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Motion in one demansion, photogate timer problem

  1. Dec 25, 2009 #1
    Please help me quick everyone, thank you in advance.
    1. The problem statement, all variables and given/known data
    http://imgkk.com/i/EasJ1d.jpg [Broken]
    a/We have two photogates placed as in the figure. We drop a marble through these at a negligble distance above the upper gate. The upper starts a timer as the ball passes through its beam and the second stop the timer.
    Prove that the experimental magnitude of freefall acceleration is given by
    [tex]g_{exp}=2\Delta{y}/{(\Delta{t}})^2[/tex]
    b/ For the setup and assume that gexp =9.81m/s2, what value of [tex]\Delta{t}[/tex] would you expect to measure.
    c/This time, the upper photogate is placed 0.50cm lower than the first time. But we still drop the marble from the same height as the first time.
    What value of gexp at this time will you determine?

    2. Relevant equations


    [tex]a = \frac{{\Delta v}}{{\Delta t}} = \frac{{{v_2} - {v_1}}}{{{t_2} - {t_1}}}[/tex]

    3. The attempt at a solution

    Based on the problem, I think that [tex]\delta{t}[/tex] is the time when the marble passes through between two gates. But if it were, I couldn't get [tex]g_{exp}=2\Delta{y}/{(\Delta{t}})^2[/tex].
    If it were not, I could do like that
    We have [tex]{g_{\exp }} = \frac{{\Delta v}}{{\Delta t}}[/tex]
    Because v0=0,
    Hence,
    [tex]g_{exp}=2\Delta{y}/{(\Delta{t}})^2[/tex]
     
    Last edited by a moderator: May 4, 2017
  2. jcsd
  3. Dec 25, 2009 #2

    Oddbio

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    Gold Member

    For part a, the [itex]g_{exp}[/itex] is your free fall acceleration.

    In order to prove it, start with these equations:
    [tex]a=\frac{v_{2}-v_{1}}{t_{2}-t_{1}}[/tex]
    as you have already written. But, also use this:
    [tex]v_{avg}=\frac{\Delta y}{\Delta t}[/tex]
    and rewrite it like this:
    [tex]\frac{v_{1}+v_{2}}{2}=\frac{\Delta y}{\Delta t}[/tex]

    In the second equation the Vavg is just the normal equation for "average" velocity, so you can rewrite it as the third equation, simply adding the two velocities (final and initial) and dividing by two (averaging them).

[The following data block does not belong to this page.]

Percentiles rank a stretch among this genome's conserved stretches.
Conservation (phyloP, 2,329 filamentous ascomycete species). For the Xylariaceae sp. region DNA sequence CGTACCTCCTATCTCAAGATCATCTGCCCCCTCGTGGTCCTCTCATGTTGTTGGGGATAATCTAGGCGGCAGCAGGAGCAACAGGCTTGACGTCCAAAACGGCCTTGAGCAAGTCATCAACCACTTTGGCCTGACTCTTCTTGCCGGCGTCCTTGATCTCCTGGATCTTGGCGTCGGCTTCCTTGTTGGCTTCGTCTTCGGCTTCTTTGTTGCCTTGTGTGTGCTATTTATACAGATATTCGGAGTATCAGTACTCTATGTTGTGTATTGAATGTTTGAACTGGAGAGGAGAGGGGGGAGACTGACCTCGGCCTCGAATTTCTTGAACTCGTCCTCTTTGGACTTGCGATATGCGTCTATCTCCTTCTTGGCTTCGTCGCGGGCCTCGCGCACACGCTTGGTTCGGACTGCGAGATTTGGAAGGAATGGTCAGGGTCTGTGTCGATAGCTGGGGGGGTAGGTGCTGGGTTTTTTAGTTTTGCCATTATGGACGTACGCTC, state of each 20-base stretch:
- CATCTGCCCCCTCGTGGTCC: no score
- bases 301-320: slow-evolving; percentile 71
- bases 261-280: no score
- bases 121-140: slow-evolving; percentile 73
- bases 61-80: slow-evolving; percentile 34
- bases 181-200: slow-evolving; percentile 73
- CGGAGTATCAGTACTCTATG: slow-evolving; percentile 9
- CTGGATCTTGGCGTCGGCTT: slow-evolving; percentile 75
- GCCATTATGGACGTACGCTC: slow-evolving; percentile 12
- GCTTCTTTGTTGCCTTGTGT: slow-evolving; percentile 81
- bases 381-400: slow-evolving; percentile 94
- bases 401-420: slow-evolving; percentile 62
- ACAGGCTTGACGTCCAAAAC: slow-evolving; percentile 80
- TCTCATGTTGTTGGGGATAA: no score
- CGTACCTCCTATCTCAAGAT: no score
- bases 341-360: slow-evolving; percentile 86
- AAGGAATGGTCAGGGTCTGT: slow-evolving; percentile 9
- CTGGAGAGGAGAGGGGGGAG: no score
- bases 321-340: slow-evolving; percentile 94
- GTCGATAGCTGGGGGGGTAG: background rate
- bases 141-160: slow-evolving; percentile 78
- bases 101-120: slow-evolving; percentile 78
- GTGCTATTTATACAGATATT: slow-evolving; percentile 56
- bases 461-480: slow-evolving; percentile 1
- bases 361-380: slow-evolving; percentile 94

So use the first and third equations, to solve for "a", but remember in this case "a" IS g_exp. A little algebra is required, you can eliminate v1 because it starts from rest (v1=0).

    Also you are correct, delta(t) is the time it takes to pass through the two gates. But I don't see why you say you couldn't solve for delta(t) from this:
    [tex]g_{exp}=2\Delta y/(\Delta t)^{2}[/tex]
    Because the only unknown in that equation is delta(t) which is what you want. The problem gives you g_exp, and delta(y) is just the distance between the two gates.

    For c, you will have to redetermine the equation for g_exp because you will now have an initial velocity. Originally the ball was assumed to have an initial velocity of zero, but now that the top gate is lower, the ball will obtain some downward motion by the time it reaches the upper gate.
     
  4. Dec 26, 2009 #3
    Thank you too much Oddbio.
    And I want too say more clearly about part c. That is the upper gate is placed accidentaly lower than before. So the problem ask us to calculate in that accident.
    (This is problem 113, chapter 2 - Motion in one dimension - Physics for Scientist and Engineers 6th edtion - Tipler Mosca - Univer of Washington)
    Here is my solution, is this correct, is there something need to be corrected?
    http://imgkk.com/i/5Be70O.jpg [Broken]
     
    Last edited by a moderator: May 4, 2017
  5. Dec 26, 2009 #4

    Oddbio

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    Gold Member

    Yes they all look correct to me. Good job :)
     
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